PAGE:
It takes me a long time to wake up in the morning. Ok, I lied. It takes a really long time. A long time as in after I swing my legs over the side of the bed, after I put my bare feet onto the (usually) cold hardwood floor, after I’ve shuffled down the stairs, had several cups of coffee and done a few things like look over e-mail, see if any blog comments need to be approved and maybe watch a television show that I had recorded from the night before, my brain is usually functional enough to begin whatever it was I thought I had planned for the day. Generally, it’s about two hours.
The question I’ve learned to ask myself when editing my (fictional) work is “Why does this passage matter?” Given the paragraph above, it’s a question you may well be asking yourself right now.
The reason it matters is to show the sharp contrast between most days, and today when, looking through email, I saw a “popular in your network” email regarding @KameronHurley with a blurb that read “I promise you this: your work matters” and a link to her accompanying blog post.
From what I have seen and from those who I’ve talked to, my opinion is that many unpublished writers look for tidbits of advice and motivation; I am one of them, so, brain a bit more awake than it normally would be by that time, I read her post seeking some insight, some motivation, some pearl of wisdom to help ease my own fears and insecurities about attempting the daunting task of becoming a full time, published and paid, writer.
I won’t offer any spoilers because I want you to read her post and form your own opinion. Suffice it to say that my brain was fully awake 90 minutes ahead of schedule.
I will say that I can understand the frustrations she relays with the business of writing, but, as related to life in general. There have been many times I, and I suspect many with adult responsibilities have wanted to (paraphrasing Kameron) sell everything, disconnect from the information superhighway, load up an RV and just disappear.
I knew Kameron was a published author and that I perceived her as being successful so I was very confused as to why the business of writing was so frustrating. After reading her post, wanting to know more about her, I looked at her bio page which provides an impressive list of accomplishments, and, was further confused.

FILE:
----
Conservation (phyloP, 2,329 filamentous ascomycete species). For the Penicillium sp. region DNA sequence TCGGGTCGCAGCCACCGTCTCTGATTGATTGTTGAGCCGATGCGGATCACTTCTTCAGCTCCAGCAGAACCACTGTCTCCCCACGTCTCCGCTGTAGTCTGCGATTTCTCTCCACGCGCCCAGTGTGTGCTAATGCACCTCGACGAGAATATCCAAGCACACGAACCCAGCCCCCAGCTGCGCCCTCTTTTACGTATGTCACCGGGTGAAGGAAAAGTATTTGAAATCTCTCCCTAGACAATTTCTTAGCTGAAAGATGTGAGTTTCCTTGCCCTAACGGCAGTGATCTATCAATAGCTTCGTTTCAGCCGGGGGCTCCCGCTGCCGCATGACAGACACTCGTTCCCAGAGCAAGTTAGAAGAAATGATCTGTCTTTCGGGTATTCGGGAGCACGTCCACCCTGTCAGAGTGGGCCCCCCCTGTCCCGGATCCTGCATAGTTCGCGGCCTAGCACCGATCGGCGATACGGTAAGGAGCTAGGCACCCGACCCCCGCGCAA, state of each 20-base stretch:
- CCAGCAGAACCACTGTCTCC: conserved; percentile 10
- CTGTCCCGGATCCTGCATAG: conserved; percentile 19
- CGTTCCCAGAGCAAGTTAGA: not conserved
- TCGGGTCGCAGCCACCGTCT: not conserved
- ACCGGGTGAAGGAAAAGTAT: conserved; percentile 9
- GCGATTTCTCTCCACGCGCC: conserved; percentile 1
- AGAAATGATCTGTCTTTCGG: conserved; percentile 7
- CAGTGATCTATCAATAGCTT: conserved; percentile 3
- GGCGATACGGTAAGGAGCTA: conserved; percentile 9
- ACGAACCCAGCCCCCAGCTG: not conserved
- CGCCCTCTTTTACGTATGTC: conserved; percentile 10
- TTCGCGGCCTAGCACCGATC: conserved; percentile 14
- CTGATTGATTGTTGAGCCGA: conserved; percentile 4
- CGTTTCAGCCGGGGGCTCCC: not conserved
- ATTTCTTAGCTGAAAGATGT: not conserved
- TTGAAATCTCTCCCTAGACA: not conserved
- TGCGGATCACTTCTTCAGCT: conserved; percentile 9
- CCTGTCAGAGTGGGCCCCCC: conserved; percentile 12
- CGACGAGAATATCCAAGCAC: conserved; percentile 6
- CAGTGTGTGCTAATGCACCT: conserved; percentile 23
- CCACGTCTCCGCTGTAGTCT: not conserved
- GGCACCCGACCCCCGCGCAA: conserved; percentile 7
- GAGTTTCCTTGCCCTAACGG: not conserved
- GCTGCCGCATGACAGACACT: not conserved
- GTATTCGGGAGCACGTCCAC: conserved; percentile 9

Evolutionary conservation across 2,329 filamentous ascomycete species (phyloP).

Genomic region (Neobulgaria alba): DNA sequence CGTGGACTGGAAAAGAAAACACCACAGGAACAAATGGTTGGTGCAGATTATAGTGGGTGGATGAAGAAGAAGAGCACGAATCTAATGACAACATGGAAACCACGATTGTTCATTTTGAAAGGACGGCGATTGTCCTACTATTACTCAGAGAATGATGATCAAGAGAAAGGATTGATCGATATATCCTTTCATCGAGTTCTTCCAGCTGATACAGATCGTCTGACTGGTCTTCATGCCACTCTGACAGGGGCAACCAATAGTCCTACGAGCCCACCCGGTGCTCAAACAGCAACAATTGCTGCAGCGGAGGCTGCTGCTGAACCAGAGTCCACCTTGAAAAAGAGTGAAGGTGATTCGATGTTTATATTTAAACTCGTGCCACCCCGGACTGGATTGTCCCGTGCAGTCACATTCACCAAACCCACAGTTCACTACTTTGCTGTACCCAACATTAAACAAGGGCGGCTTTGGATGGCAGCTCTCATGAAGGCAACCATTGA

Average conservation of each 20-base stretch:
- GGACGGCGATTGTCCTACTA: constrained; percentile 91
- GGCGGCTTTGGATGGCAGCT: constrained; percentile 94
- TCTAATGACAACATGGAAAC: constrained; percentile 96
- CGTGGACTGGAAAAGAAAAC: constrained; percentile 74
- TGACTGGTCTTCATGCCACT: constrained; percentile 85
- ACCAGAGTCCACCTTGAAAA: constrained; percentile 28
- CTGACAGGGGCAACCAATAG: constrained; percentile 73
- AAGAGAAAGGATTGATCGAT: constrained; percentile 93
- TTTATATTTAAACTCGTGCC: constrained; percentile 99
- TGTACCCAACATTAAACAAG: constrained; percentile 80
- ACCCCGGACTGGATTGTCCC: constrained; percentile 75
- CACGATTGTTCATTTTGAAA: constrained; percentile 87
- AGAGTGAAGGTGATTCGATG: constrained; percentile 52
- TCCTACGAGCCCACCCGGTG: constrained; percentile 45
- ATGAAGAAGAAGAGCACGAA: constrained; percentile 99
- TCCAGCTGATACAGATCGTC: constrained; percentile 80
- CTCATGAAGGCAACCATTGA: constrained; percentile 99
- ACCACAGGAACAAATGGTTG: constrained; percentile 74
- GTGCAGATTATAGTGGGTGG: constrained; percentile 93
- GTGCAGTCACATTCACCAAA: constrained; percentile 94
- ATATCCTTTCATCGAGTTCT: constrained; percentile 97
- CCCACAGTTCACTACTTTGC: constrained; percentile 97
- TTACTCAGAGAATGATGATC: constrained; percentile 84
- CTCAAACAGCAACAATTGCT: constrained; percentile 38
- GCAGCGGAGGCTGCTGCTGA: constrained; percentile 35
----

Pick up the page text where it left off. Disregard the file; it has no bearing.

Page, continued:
I still have questions but in the end, they really don’t matter. Anyone who’s ever read anything about the life of a writer, or who has lived or even attempted to write knows about frustration and the feeling of wanting to give up. The why, is different for each person and sometimes deeply personal.
For me, it’s often a fear that my writing sucks, that it’s not good enough.
The fact that GravTech wants me to write for them and has been receptive to the few suggestions I’ve made about existing work, tells me that my writing, or at least my ideas, are good enough.
Conversely, the diplomatic tough love I’m expecting to start today when “Metal, Murder and Mayhem”, a thousand word short story I wrote, is up for critique in the Critters SF/Fantasy/Horror writing workshop that is a part of the critique.org family of workshops will point out every flaw that exists and show me where, how and why the story that in my mind is brilliant, is anything but.
Kameron’s messages are clear: The work I do matters. I won’t offer the other messages which are equally important. Read her post.
Her post mattered to me. It woke me up and made me more productive than I otherwise would have been. It provided some positivity ahead of what will be a week of other writers tearing my amazing writing to shreds. It motivated me to write this piece and to do more work on GravTech’s game NORA than I was planning on for today, probably to the displeasure of my wife as a few household chores may, ok, will, be ignored.
Read her post. Form your own opinions. Examine what makes you want to write and makes you want to stop. Temet Nosce.
Yes, part of me dreads how Metal, Murder and Mayhem will be ripped to shreds by others. The rest of me knows that the next draft of the story will be much, much better for it, and, just maybe, something that can be sold to a magazine where someone reads it and says, “Yes. That story matters.”
Blatant Plug: If you’re serious about improving your writing, I highly recommend the critique.org online workshops. It doesn’t matter what category (fiction, non-fiction, screenplays, etc …) and genre (sci-fi, mystery, literary, romance, to name just a few) you write in, there is a workshop specifically tailored to your work. They also have workshops for comics and graphic novels, film and video, music, photography and much more.
In addition to submitting your own work and receiving high-quality feedback (including the potential to be critiqued by a well known author in your category/genre such as I have seen once in the last month), you will learn how to properly critique the work of others so you can apply a critical eye to your own work and make it better.